For months, Impact Canada has been working hard on narrowing down five finalists to work on the Charging the Future Challenge, a $4.5-million project aimed at accelerating made-in-Canada clean battery innovations with the potential to substantially reduce greenhouse gas emissions. The five selected finalists will have the opportunity to pitch their ideas for battery breakthroughs to a jury for a chance to win up to $700,000 each to develop battery prototypes over the course of 18-months, with the winner receiving a $1 million grand prize. (more…)
Reserve your spot! The Canada Section of The Electrochemical Society will hold its Annual General Meeting by Zoom video conference at 1300h (EDT) on July 7, 2020. All ECS Canada Section members are invited to attend. Advanced registration is required.
The award recognizes promising young engineers and scientists in the field of electrochemical power sources who are pursuing a PhD degree at a Canadian university, consisting of a $1,500 (CAD) prize!
Candidates must be nominated by a university faculty member. (more…)
Impact Canada is working on a $4.5-million project known as the Charging the Future Challenge. The goal is to accelerate made-in-Canada battery innovation, build a clean energy future, and provide economic growth in Canada. The 18-month challenge offers five finalists the opportunity to pitch their ideas for battery breakthroughs to a jury for a chance to win up to $700,000 each to develop battery prototypes, with the winner receiving a $1 million grand prize. (more…)
Session chairs serve as an integral role in the ECS meetings. We try our best to encourage early-career risers, post-grads, and young authors to get involved in the meetings by acting as session chairs. Although this is a volunteer-based program, it is a great networking opportunity, as it puts you in front of other scientists, engineers, and researchers sharing their work.
Interested in being a session chair at a symposium at the 237th ECS Meeting with the 18th International Meeting on Chemical Sensors (IMCS 2020) in Montréal? Check out the call for papers and reach out to the lead organizer!
Canada is looking for its next big battery breakthrough!
Join the ECS Canada Section for their 2016 Spring Meeting! The meeting will be held at Saint Mary’s University in Halifax, Nova Scotia on Friday, June 10, 2016 and will feature four illustrious speakers, including keynote speaker Dr. Mark Orazem. The event runs from 8 a.m. to 8 p.m.
This meeting is dedicated to the memory of the late Prof. Sharon Roscoe, a long-time member of the ECS and a preeminent Nova Scotian electrochemist.
Dr. Mark Orazem (Keynote) | Department of Chemical Engineering, University of Florida, USA
Dr. Jacek Lipkowski | Department of Chemistry, University of Guelph, ON, Canada
Dr. Aicheng Chen | Department of Chemistry, Lakehead University, ON, Canada
Dr. David Shoesmith | Department of Chemistry, Western University, ON, Canada
Regular attendees: CAD 150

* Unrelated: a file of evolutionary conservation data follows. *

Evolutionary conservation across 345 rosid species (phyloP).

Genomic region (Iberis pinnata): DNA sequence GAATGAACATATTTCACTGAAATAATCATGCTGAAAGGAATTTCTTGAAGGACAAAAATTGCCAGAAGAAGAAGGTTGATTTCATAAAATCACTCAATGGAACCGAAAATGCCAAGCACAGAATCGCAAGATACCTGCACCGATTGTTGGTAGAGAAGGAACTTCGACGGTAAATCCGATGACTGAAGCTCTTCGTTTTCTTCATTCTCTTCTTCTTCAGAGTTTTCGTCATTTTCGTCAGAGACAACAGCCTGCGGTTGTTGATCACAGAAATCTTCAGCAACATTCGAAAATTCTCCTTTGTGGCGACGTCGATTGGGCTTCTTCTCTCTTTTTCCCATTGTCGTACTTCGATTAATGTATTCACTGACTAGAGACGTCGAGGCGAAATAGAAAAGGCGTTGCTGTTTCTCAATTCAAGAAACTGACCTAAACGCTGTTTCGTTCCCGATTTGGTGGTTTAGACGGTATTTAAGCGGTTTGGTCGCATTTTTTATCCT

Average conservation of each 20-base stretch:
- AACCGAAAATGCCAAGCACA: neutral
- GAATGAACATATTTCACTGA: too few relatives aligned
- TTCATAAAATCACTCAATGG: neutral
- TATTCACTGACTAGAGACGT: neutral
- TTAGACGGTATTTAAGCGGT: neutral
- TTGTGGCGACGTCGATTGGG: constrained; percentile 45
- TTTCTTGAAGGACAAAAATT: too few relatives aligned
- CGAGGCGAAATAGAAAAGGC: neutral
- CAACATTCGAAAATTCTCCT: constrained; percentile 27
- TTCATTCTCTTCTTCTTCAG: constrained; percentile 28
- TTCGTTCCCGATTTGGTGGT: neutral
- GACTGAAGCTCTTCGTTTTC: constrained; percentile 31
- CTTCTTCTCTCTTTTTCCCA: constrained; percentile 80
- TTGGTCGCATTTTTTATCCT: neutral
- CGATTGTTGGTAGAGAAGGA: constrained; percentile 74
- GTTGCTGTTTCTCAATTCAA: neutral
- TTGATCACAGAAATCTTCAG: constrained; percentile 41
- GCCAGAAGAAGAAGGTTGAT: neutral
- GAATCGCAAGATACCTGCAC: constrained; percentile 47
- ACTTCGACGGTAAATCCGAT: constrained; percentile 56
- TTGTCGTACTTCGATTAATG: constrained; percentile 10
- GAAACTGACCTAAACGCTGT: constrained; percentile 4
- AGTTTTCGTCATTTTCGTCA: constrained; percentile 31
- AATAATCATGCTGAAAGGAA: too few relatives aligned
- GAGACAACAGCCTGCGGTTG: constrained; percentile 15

Students and postdoctoral fellows: CAD 50
(to be paid on-site by cash or cheque)
If you wish to present your research, please submit your presentation title and abstract as part of the registration process. Students and PDFs are invited to participate in the poster competition.
The registration deadline is Friday, May 6, 2016.
Join the ECS Montreal Student Chapter for the 5th ECS Montreal Student Symposium.
Abstract submission is now open until May 27, 2015. Submissions may be emailed here.
The ECS Canada Section meeting will be a one-day event on May 19 and includes a plenary lecture by Nenad Markovic from the Argonne National Laboratory in Illinois.
The Surface Canada meeting begins the following day on May 20 and includes invited talks from electrochemists Christa Brosseau (Saint Mary’s) and Steen Schougaard (UQAM).
Further details on both events can be found here.
The two conferences are running in conjunction and a discounted registration fee is offered to attendees who register for both events. Student participation is encouraged.
Hopefully we will see you in Saskatoon!
Teams of scientists from around the world have been working on a way to produce spray-on solar cells for some time now. Recently, a team from the University of Toronto Faculty of Applied Science & Engineering has moved to the forefront of the race due to their latest breakthrough involving a new method for spraying solar cells onto flexible surfaces.
The prototype applies colloidal quantum dots via spray. These dots are a type of nanotechnology material that are light-sensitive.
This from Gizmag:
In such spray on solar cells, quantum dots would act as the absorbing photovoltaic material. Because they have a band gap that can be tuned by altering the size of their nanoparticles, they can be made to soak up different parts of the solar spectrum. This could prove particularly valuable if they were to be used in multi-junction solar cells, where dots small and large could sit alongside each other to widen the cells’ energy harvesting potential.